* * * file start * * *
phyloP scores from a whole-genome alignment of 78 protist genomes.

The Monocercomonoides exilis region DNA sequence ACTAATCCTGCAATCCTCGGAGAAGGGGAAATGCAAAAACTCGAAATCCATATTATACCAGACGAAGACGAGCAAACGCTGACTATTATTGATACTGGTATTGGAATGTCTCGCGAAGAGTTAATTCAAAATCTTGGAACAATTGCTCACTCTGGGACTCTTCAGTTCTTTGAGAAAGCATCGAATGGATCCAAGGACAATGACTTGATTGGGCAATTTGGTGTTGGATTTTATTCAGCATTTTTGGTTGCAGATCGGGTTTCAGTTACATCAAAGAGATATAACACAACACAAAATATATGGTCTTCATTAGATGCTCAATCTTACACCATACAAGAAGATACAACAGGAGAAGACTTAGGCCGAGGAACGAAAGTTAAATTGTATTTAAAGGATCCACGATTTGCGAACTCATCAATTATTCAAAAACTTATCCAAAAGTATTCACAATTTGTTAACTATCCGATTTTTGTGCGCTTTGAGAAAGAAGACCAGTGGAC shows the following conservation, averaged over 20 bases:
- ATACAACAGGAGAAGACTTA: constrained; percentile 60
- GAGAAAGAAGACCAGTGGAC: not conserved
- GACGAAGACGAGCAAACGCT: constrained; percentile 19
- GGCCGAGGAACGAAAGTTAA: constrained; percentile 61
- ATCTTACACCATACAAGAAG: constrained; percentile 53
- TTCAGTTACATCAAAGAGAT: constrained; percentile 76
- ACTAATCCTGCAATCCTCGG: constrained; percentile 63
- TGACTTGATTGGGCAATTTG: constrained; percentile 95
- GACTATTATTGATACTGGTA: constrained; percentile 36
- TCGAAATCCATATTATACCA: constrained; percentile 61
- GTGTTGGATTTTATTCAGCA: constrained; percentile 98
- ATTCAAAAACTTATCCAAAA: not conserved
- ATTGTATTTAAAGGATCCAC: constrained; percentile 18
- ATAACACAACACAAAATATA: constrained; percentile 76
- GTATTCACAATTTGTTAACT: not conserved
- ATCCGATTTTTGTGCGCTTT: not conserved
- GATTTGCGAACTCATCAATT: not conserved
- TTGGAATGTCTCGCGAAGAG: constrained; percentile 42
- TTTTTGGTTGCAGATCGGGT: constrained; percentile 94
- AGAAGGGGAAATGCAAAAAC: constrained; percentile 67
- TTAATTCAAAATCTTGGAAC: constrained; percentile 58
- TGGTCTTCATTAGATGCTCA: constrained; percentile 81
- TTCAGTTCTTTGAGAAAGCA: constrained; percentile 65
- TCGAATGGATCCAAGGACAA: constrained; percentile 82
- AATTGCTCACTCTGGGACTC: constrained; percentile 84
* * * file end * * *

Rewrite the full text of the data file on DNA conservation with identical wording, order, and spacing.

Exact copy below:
phyloP scores from a whole-genome alignment of 78 protist genomes.

The Monocercomonoides exilis region DNA sequence ACTAATCCTGCAATCCTCGGAGAAGGGGAAATGCAAAAACTCGAAATCCATATTATACCAGACGAAGACGAGCAAACGCTGACTATTATTGATACTGGTATTGGAATGTCTCGCGAAGAGTTAATTCAAAATCTTGGAACAATTGCTCACTCTGGGACTCTTCAGTTCTTTGAGAAAGCATCGAATGGATCCAAGGACAATGACTTGATTGGGCAATTTGGTGTTGGATTTTATTCAGCATTTTTGGTTGCAGATCGGGTTTCAGTTACATCAAAGAGATATAACACAACACAAAATATATGGTCTTCATTAGATGCTCAATCTTACACCATACAAGAAGATACAACAGGAGAAGACTTAGGCCGAGGAACGAAAGTTAAATTGTATTTAAAGGATCCACGATTTGCGAACTCATCAATTATTCAAAAACTTATCCAAAAGTATTCACAATTTGTTAACTATCCGATTTTTGTGCGCTTTGAGAAAGAAGACCAGTGGAC shows the following conservation, averaged over 20 bases:
- ATACAACAGGAGAAGACTTA: constrained; percentile 60
- GAGAAAGAAGACCAGTGGAC: not conserved
- GACGAAGACGAGCAAACGCT: constrained; percentile 19
- GGCCGAGGAACGAAAGTTAA: constrained; percentile 61
- ATCTTACACCATACAAGAAG: constrained; percentile 53
- TTCAGTTACATCAAAGAGAT: constrained; percentile 76
- ACTAATCCTGCAATCCTCGG: constrained; percentile 63
- TGACTTGATTGGGCAATTTG: constrained; percentile 95
- GACTATTATTGATACTGGTA: constrained; percentile 36
- TCGAAATCCATATTATACCA: constrained; percentile 61
- GTGTTGGATTTTATTCAGCA: constrained; percentile 98
- ATTCAAAAACTTATCCAAAA: not conserved
- ATTGTATTTAAAGGATCCAC: constrained; percentile 18
- ATAACACAACACAAAATATA: constrained; percentile 76
- GTATTCACAATTTGTTAACT: not conserved
- ATCCGATTTTTGTGCGCTTT: not conserved
- GATTTGCGAACTCATCAATT: not conserved
- TTGGAATGTCTCGCGAAGAG: constrained; percentile 42
- TTTTTGGTTGCAGATCGGGT: constrained; percentile 94
- AGAAGGGGAAATGCAAAAAC: constrained; percentile 67
- TTAATTCAAAATCTTGGAAC: constrained; percentile 58
- TGGTCTTCATTAGATGCTCA: constrained; percentile 81
- TTCAGTTCTTTGAGAAAGCA: constrained; percentile 65
- TCGAATGGATCCAAGGACAA: constrained; percentile 82
- AATTGCTCACTCTGGGACTC: constrained; percentile 84